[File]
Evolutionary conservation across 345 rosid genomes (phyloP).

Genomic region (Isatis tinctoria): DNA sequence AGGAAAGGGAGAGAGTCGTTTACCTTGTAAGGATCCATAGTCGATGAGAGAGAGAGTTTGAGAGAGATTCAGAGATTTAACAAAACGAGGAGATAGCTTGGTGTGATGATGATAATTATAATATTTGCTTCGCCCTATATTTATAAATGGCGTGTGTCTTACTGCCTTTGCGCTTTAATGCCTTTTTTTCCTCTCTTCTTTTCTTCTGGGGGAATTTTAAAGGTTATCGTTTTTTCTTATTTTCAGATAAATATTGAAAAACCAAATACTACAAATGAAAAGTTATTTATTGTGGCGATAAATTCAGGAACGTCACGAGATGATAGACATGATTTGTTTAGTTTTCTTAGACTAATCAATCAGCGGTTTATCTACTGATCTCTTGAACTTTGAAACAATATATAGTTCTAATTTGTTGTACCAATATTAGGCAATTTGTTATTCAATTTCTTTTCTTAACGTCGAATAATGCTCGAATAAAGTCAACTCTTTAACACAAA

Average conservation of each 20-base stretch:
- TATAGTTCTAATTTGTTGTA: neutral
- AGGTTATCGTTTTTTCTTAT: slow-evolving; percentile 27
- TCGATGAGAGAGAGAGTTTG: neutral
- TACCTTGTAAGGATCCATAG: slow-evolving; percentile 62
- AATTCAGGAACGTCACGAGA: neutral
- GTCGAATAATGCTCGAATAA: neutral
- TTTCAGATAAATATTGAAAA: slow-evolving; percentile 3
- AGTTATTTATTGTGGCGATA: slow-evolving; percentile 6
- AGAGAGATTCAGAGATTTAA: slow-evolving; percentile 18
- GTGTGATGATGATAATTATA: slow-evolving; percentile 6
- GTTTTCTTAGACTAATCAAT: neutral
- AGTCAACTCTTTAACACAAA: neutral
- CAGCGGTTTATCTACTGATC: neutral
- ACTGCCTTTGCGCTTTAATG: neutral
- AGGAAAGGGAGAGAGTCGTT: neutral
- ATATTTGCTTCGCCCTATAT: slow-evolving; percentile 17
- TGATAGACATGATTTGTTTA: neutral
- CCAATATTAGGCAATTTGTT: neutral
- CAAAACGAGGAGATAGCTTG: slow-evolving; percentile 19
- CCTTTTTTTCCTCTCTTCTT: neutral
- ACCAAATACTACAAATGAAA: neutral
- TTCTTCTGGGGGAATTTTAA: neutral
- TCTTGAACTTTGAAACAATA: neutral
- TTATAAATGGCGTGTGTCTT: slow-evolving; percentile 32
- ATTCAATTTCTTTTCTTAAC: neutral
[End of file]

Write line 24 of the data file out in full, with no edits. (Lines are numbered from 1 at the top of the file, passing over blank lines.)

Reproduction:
- ACCAAATACTACAAATGAAA: neutral